As a result of the war brought upon Ukraine by the Russian invasion, the World Trade Organisation (WTO) decided to cut its global trade growth forecast for 2022 by as much as 50 percent.
Nearly half of Polish firms see Ukraine war as business threat
Previously estimated at 4.7 percent, the growth forecast has been cut to 2.5 percent due to “the impact of the war and related policies”, WTO head Dr Ngozi Okonjo-Iweala said.
The downsizing on the part of WTO also results from the continuous relative disruption of global supply chains resulting from the COVID-19 pandemic.
Dr Okonjo-Iweala said that the two calamities would make food more costly, adding: “my worry is that we have a food crisis that is brewing”.
The official told the BBC that although Russia and Ukraine only make up about 2.5% of global merchandise exports, they “are very, very significant in certain sectors”.
“The first worry, of course, is for the people of Ukraine, who are being displaced [and] not having enough food to eat,” she said.
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Africa, Middle East, Europe to suffer from a likely food crisis
Supplies of many food products including wheat and corn have been affected following Russia’s invasion of Ukraine. Some countries, noteworthily African and Middle Eastern countries, rely heavily on crops imports from the warring countries. Egypt, for instance, is the largest importer of Russia’s wheat. In 2021, almost 80 percent of Egypt’s wheat came from Russia and Ukraine, 69.4 percent and 10.7 percent respectively.
But the war-incited food crisis may also mark its presence in Europe. Industry groups have warned that the EU faces a shortage of sunflower oil. In total, 46.9 percent of global exports come from war-engulfed Ukraine, whereas 29.9 percent originate from Russia according to S&P Global. Now with Ukraine’s ports blocked the country is struggling to export its sunflower oil.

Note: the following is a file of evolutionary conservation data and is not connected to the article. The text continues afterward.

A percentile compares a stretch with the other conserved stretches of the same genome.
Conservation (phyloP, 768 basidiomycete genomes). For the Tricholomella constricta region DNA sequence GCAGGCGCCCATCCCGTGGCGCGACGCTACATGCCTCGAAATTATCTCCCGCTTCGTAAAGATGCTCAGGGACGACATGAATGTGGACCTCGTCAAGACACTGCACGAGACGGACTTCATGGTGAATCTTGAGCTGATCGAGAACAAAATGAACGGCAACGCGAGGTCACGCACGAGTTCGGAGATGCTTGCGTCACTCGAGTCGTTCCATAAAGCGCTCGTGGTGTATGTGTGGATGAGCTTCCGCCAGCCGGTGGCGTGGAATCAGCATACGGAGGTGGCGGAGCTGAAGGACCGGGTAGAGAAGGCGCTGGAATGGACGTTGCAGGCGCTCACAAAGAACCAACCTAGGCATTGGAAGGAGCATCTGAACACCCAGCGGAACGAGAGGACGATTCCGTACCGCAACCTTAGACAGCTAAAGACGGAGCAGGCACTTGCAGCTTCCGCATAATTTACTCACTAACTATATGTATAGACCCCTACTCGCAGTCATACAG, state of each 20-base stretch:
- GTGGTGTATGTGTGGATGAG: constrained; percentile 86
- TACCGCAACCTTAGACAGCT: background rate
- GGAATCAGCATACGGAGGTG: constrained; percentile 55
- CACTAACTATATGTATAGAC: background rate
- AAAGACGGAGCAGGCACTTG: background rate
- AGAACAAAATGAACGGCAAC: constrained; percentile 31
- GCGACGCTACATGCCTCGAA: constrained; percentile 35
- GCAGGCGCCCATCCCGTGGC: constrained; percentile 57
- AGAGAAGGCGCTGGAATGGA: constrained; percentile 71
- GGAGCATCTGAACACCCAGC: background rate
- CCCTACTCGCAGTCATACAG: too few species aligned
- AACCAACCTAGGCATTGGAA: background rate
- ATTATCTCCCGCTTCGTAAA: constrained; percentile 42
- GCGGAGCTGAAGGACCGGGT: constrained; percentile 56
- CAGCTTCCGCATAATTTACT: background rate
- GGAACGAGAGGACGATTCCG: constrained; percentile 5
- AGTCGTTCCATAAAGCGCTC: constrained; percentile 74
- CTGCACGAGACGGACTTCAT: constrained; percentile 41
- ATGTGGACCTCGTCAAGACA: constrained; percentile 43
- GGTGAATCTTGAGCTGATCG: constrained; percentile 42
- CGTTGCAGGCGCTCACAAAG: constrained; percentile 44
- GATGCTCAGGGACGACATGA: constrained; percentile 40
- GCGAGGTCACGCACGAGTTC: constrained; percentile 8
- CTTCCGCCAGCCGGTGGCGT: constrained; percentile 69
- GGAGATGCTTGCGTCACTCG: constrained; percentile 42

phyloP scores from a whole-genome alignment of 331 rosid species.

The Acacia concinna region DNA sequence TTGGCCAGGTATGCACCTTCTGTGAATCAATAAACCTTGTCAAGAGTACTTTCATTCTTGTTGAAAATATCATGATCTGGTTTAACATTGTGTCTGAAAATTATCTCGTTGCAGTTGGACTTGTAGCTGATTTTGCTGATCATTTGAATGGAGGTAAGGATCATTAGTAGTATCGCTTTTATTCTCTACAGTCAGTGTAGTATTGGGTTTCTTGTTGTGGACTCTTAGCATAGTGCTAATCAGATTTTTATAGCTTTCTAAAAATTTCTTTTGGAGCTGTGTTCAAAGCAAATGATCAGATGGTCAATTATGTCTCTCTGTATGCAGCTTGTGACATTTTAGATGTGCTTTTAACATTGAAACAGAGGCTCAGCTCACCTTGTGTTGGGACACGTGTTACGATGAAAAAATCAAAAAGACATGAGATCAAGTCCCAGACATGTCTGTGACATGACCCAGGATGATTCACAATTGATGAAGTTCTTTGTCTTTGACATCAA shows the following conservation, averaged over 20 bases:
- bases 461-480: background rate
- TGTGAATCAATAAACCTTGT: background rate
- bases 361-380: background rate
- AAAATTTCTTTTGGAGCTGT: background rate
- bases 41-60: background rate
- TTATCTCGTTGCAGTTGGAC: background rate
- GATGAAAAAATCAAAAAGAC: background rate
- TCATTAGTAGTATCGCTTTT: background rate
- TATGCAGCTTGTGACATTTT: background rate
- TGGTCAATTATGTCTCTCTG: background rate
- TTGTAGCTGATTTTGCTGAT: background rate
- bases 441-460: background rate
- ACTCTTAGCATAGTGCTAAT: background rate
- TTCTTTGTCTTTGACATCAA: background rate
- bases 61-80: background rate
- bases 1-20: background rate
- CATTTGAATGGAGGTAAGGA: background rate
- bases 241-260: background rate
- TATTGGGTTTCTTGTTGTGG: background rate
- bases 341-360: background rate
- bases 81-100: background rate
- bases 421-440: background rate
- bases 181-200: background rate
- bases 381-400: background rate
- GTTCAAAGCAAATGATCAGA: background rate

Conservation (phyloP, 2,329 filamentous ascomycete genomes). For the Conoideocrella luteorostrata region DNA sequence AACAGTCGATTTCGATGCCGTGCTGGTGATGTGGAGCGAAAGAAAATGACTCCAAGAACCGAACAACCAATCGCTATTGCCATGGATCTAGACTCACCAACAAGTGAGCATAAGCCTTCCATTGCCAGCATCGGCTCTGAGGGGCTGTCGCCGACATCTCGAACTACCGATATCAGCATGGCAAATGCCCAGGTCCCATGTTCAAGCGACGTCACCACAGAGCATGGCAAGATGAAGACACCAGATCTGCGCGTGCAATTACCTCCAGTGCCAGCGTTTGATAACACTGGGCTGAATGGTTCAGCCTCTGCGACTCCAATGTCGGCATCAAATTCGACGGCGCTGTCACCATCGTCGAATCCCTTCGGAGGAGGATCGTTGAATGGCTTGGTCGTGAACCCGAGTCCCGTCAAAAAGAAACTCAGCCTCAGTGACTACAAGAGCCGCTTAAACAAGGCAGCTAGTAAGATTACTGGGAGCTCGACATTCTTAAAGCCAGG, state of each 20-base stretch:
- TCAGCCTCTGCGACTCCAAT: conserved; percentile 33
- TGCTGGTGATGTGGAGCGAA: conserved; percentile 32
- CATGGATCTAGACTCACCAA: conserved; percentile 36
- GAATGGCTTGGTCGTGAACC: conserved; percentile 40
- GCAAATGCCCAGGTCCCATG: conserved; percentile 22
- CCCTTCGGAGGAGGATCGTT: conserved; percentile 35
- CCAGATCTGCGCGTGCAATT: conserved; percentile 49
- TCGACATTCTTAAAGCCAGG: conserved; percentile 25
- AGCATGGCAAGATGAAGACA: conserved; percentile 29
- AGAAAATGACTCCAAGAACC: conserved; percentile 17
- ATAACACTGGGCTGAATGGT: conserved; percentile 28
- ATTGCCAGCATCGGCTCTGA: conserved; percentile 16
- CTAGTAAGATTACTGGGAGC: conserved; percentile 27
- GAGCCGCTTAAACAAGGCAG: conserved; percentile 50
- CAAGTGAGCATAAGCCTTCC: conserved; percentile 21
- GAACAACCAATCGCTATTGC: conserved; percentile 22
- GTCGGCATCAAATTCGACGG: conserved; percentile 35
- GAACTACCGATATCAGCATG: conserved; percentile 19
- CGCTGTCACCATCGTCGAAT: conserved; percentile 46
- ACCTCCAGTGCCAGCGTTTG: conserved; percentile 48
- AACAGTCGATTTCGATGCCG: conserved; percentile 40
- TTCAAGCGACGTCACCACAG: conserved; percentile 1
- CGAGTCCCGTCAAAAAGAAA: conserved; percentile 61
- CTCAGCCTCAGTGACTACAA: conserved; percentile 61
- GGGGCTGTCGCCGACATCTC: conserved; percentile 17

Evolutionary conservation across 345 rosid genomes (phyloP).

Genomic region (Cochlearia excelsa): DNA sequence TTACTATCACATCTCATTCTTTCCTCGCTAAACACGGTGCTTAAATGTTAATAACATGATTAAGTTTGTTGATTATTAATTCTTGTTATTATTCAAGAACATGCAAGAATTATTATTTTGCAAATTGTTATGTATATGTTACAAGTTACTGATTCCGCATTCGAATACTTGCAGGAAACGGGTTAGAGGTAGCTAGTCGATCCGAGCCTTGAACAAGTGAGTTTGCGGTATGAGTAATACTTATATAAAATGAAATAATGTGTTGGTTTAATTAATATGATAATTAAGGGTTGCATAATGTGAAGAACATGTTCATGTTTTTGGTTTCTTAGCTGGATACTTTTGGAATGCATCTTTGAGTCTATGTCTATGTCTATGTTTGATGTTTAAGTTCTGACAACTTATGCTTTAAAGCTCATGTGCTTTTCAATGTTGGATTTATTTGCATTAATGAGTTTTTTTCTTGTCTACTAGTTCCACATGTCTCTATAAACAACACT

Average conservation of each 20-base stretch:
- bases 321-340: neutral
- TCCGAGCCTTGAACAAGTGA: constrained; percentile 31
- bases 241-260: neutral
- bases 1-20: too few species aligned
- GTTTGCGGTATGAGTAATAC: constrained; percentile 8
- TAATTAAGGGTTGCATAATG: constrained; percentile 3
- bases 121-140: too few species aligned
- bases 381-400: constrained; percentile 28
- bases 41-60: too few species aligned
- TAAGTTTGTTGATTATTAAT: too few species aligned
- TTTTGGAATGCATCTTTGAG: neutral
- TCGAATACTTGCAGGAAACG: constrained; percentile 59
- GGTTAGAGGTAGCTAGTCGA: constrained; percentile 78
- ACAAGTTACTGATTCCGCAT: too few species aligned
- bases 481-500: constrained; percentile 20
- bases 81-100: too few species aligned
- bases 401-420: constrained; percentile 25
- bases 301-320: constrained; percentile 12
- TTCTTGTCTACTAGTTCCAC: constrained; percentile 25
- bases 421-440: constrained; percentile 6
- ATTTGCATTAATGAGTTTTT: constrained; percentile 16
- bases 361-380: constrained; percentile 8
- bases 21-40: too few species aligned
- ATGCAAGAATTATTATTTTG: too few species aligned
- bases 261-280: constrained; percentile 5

“I’m truly worried about looming hunger, particularly in poor countries that can least afford it,” Dr Okonjo-Iweala said.
The former Nigerian finance minister resorted to Africa to exemplify her concerns, saying that 35 of 55 countries on the continent imported wheat and other grains from Russia and Ukraine and 22 imported fertiliser.
“Work being done by the African Development Bank now shows that in many countries, food prices are rising by 20 percent to 50 percent already,” she said.
Still, the official shared her hopes that some solutions to the impending crisis could be found. For instance, in the short term countries could modify their residents’ “dietary tastes” so that they are based more on homegrown products.
In the long term, Africa was investing in “heat-tolerant varieties of wheat and other crops” as it adapts to climate change.
Russia’s invasion to influence cars production
The cost of other commodities has already soared to record highs to the tune of global concerns that Russia’s war against Ukraine will further disrupt supply chains. Carmakers are expected to suffer, as Russia’s mining industry provides a substance of paramount importance to the car production business, namely palladium. It is Russia that is responsible for 40 percent of the global production of this metal.
As the scissors of supply and demand have been ever more open with each day, prices continue to grow. The International Monetary Fund has already warned that soaring inflation will reduce global economic growth this year.
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